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First month in 16 years with no insurgency attacks in Thailand

Jack Burton

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First month in 16 years with no insurgency attacks in Thailand | Thaiger
PHOTO: Nikkei Asian Review

Last month was the first in 16 years in which there were no insurgent attacks on Thai forces or civilians, either in Thailand’s restive Deep South or elsewhere. The country’s three Muslim-majority southernmost provinces of Yala, Pattani, and Narathiwat, all around Malaysia’s northern border, have been embroiled in a bloody separatist insurgency for the best part of two decades.

More than 7,000 people have been killed by violence and many more injured in fighting, which has often seen civilians targetted.

But the coronavirus outbreak has prompted an ad-hoc ceasefire between the Thai government forces and the mainly ethnic Malay separatists. The main militant group operating in the area, Barisan Revolusi Nasional, released a statement Friday saying that the “cessation of all activities” is “to provide humanitarian access to all parties to respond to the Covid-19 epidemic.”

The group says that the ceasefire was to remain as long as the BRN was not attacked by the Thai government, according to documents shared by Human Rights Watch. (NOTE: 3 suspected insurgents were killed in a firefight with Thai forces on Thursday after a raid on their house in Pattani. All three were wanted criminals.)

The BRN also criticised the Thai government for continuing house searches, arbitrary arrests and DNA collection.

“We call upon the Royal Thai Government to reciprocate and prioritise Covid-19 prevention over war at this time.”

First month in 16 years with no insurgency attacks in Thailand | News by Thaiger

Peace talks between the BRN and the Thai Government have made slow progress in recent months but have been derailed by the coronavirus outbreak. In March, the two sides met in Kuala Lumpur for face-to-face meetings, 6 years after the BRN’s last dialogue with the Thai government. The talks were described as “constructive” and focused on reducing levels of violence.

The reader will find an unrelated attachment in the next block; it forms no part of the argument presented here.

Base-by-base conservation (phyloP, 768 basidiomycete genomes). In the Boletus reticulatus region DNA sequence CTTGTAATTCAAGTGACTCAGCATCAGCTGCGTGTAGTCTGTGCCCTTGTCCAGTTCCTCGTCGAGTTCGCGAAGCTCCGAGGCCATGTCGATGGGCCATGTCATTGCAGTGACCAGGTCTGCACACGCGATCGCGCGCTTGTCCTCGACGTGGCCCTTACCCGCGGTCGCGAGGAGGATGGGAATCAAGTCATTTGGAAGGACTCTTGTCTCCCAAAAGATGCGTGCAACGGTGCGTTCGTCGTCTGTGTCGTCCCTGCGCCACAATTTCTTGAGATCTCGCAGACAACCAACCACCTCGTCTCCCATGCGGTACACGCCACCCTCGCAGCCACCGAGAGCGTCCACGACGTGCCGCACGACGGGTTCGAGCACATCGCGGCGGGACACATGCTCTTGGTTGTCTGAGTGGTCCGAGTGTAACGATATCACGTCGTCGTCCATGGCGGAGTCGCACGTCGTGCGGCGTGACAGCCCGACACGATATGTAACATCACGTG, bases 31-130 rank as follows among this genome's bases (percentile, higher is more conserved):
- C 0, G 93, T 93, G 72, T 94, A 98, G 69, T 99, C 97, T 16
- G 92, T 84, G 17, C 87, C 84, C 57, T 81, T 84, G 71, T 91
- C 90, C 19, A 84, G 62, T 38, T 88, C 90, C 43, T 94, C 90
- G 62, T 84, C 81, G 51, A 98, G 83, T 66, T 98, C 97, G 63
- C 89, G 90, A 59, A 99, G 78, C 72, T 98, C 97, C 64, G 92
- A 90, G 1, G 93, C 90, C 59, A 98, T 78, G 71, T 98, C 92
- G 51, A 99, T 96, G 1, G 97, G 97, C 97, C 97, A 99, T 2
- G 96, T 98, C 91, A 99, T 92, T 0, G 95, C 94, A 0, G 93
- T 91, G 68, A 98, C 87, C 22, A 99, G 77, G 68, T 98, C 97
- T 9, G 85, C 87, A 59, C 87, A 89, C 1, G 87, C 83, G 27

Unfortunately, the outbreak of Covid-19 in Thailand has meant the government placing its priorities elsewhere, as lockdown measures were enacted to curtail the virus’ spread.

Sources within the Thai army tell the Thai Enquirer that right now the army and the Ministry of Public Health are focused on containing the virus in the South, which is the site of the largest outbreak outside of Bangkok.

“The insurgency and peace talks can wait until after we have this under control.”

SOURCE: Thai Enquirer

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Jack Burton is an American writer, broadcaster, linguist and journalist who has lived in Asia since 1987. A native of the state of Georgia, he attended the The University of Georgia's Henry Grady School of Journalism, which hands out journalism's prestigious Peabody Awards. His works have appeared in The China Post, The South China Morning Post, The International Herald Tribune and many magazines throughout Asia and the world. He is fluent in Mandarin and has appeared on television and radio for decades in Taiwan, Mainland China, Hong Kong and Macau.

Insurgency